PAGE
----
No doubt Paul was referring primarily to Israel’s sin in participating in the worship of Baal-Peor with the Moabites in Numbers 25. That, of course, was a serious sin, for in eating their meat that had been sacrificed to Baal-Peor, they covenanted with idolaters and became one body with them. Israel had no right to do this, for they were already in covenant with God (Christ). They had been married to Christ at Mount Horeb where they took their marriage vows.
Hence, being joined to idolatrous Moabites was an act of fornication as with a harlot, as Paul said earlier in 1 Cor. 6:15, 16,
15 Do you not know that your bodies are members of Christ? Shall I then take away the members of Christ and make them members of a harlot? May it never be! 16 Or do you not know that the one who joins himself to a harlot is one body with her? For He says, “The two will become one flesh.”
Paul says in 1 Cor. 10:20 that the Gentiles (ethnos, “nations”) sacrifice to demons. Their idols are “nothing,” Paul says, for they are just artistic renderings of spiritual entities that are normally invisible to the naked eye. The problem is not really the physical idol, which serves as an intermediary, but the spirit behind it.
Paul calls these spiritual entities daimonion, or “demons.” Some believe that “demons” are simply a Hebrew metaphor for physical disease or some mental (i.e., soulish) condition. Such a view fails to understand the difference between soul and spirit, as well as the link between body and soul. The soul is fleshly, or carnal, for the law says (literally) that “the fleshly soul is in the blood” (Lev. 17:11).
Demons are spiritual entities, not soulish. Though they do not originate in the soul, they may certainly enslave the soul. In fact, they may become so entrenched in the soul that it is easy to think that they are, in fact, just aspects of evil soulish behavior or mental illness. But anyone who has experience with demonic beings or who has done any deliverance ministry knows that demons are actual spiritual entities that desire to control the minds and bodies of people. To set people free requires treating them as Jesus treated them. They must be treated as actual entities and cast out in the name of Jesus.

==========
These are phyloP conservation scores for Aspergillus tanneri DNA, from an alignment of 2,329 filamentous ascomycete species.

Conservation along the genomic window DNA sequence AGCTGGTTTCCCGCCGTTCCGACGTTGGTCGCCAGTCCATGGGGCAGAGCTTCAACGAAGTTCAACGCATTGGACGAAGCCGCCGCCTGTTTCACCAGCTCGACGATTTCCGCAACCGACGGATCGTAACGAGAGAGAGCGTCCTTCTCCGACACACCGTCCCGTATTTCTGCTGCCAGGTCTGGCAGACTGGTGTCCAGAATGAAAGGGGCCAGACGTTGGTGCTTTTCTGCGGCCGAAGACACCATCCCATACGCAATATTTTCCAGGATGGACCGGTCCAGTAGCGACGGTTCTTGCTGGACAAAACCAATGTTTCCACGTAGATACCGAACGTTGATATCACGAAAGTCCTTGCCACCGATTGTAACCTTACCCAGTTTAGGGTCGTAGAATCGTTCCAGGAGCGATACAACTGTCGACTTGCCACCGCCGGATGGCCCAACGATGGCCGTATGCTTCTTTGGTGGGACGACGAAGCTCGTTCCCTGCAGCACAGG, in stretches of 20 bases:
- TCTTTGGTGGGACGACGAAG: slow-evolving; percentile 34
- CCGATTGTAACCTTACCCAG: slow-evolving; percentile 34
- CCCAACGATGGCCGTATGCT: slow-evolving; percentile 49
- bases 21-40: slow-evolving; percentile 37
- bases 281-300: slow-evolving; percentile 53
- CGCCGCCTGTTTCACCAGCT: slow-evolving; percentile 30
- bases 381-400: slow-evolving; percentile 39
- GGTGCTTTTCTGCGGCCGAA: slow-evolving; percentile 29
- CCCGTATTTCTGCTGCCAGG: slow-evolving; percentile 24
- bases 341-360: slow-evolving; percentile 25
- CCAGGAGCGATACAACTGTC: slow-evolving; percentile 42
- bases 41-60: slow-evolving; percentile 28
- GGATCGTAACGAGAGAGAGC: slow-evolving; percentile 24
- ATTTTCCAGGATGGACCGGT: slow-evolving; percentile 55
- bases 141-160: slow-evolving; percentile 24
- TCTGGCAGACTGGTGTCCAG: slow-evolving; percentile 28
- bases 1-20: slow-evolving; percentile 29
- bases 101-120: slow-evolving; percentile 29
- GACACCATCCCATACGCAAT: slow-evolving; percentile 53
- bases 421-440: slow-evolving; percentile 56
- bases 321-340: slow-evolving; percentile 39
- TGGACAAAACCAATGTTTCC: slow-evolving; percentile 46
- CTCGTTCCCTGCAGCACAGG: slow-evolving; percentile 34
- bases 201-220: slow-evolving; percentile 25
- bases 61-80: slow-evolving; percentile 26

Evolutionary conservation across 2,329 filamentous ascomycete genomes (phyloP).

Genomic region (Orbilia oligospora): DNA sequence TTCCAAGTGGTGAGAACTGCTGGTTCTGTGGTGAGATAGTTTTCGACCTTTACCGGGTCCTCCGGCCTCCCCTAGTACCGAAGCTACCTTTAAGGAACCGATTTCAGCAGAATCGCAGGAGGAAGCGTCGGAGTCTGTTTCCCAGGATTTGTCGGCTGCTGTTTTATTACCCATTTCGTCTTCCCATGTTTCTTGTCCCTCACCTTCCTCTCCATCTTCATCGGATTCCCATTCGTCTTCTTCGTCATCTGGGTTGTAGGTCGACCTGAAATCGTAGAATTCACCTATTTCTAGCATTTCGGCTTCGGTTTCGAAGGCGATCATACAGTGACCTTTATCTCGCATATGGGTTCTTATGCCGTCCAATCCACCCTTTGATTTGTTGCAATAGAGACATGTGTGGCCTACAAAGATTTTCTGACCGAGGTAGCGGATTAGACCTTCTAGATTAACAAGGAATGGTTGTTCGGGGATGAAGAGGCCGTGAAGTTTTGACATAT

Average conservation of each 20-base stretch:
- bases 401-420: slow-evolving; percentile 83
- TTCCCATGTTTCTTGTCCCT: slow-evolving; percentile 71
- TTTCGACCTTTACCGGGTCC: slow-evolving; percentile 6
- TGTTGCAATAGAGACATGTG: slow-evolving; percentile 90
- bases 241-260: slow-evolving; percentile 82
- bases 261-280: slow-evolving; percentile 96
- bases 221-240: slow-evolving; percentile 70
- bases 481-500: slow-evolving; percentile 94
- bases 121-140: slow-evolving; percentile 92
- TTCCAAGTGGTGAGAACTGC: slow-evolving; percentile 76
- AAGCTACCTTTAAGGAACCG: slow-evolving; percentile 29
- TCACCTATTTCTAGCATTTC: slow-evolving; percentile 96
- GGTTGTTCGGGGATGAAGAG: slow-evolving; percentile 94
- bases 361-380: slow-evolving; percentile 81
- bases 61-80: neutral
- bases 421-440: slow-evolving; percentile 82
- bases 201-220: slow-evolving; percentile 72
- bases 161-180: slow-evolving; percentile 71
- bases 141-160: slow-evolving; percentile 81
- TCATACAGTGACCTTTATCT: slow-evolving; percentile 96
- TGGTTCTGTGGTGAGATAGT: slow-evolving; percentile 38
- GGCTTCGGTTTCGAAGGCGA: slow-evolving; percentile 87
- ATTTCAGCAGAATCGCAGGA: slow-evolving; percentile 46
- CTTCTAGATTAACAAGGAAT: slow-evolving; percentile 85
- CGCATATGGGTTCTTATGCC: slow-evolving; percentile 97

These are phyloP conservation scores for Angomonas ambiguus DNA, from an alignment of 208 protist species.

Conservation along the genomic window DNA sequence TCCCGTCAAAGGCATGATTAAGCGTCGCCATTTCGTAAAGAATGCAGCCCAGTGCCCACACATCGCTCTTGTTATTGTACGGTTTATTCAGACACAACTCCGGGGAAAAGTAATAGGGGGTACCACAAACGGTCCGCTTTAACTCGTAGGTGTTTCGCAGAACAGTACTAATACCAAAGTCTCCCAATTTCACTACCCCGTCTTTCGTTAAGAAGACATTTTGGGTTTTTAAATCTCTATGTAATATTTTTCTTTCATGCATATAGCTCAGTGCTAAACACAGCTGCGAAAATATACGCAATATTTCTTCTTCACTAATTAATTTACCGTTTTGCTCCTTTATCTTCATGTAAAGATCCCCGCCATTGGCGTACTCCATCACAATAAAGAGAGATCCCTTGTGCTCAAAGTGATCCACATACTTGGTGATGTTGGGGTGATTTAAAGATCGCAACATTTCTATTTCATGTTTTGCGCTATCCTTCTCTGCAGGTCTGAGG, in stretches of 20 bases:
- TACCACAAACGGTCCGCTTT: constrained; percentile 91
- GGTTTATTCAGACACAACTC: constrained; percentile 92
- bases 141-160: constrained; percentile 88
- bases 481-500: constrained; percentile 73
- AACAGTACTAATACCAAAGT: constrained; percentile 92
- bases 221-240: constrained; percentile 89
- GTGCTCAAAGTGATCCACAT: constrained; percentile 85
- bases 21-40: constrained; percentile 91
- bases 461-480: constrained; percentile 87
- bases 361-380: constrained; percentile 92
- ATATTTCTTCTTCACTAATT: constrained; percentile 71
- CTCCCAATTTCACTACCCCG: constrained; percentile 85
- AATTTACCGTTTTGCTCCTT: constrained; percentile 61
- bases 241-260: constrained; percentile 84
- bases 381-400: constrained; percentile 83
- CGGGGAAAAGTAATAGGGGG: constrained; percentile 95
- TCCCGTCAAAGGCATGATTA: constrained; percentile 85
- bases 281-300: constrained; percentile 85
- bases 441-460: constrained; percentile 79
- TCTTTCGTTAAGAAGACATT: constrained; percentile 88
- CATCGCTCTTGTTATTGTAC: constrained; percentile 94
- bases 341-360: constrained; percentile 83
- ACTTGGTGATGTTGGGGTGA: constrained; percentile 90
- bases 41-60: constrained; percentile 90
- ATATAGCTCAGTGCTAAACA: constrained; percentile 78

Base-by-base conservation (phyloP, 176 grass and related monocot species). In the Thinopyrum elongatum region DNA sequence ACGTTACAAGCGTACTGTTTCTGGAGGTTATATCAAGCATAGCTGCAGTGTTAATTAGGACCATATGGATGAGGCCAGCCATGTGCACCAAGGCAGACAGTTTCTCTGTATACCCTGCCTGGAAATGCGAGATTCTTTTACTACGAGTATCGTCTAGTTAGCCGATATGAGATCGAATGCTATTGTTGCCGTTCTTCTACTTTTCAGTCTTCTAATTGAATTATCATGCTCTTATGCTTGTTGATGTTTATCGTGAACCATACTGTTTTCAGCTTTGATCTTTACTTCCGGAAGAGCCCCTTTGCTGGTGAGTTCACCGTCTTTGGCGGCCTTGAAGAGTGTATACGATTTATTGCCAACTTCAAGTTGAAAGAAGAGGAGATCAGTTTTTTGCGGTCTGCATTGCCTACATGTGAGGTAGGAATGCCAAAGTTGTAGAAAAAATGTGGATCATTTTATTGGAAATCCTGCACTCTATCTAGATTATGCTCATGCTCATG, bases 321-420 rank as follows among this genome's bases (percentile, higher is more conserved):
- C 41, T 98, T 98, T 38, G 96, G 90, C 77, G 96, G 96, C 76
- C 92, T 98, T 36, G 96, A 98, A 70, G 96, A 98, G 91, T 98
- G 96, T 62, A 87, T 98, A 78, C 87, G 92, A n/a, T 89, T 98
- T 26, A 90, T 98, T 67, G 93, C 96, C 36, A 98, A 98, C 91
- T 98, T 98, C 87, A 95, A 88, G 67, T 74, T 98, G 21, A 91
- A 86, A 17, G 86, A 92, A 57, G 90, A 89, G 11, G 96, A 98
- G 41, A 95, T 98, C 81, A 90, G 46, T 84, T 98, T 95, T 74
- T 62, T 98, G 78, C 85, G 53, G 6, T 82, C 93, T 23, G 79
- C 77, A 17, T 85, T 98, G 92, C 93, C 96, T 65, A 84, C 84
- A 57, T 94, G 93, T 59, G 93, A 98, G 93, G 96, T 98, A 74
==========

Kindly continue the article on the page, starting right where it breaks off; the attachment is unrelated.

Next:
In the Song of Moses, we read about Israel’s idolatry in Deut. 32:16, 17,
16 They made Him jealous with strange gods; with abominations they provoked Him to anger. 17 They sacrificed to demons [shayd] who were not God, to gods whom they have not known, new gods who came lately, whom your fathers did not dread.
Moses equates demons with gods. The Hebrew word translated “demons” is shayd, which the Septuagint renders (in Greek) as daimonios. This shows that daimonois should be defined by the Hebrew word shayd. The Hebrew word comes from the root word shud, “to be strong or powerful.” The context is perhaps more significant, for Moses essentially calls them elohim, or “gods.” That suggests that they are spiritual entities that wield power beyond the mere presence of an idol made of wood or stone.
In the laws of sacrifice, which directly impact communion in the New Testament, we read in Lev. 17:7,
7 And they shall no longer sacrifice their sacrifices to the goat demons [sa’er, or satyrs] with which they play the harlot. This shall be a permanent statute to them throughout their generations.
Scripture uses a different word here, but nonetheless, it serves the same purpose. Perhaps it better describes Paul’s concern about believers being joined to harlots. At any rate, it is unlawful for believers to “play the harlot” by sacrificing to demons. Paul makes it clear that Israel played the harlot when they joined the Moabites in their worship of Baal-Peor.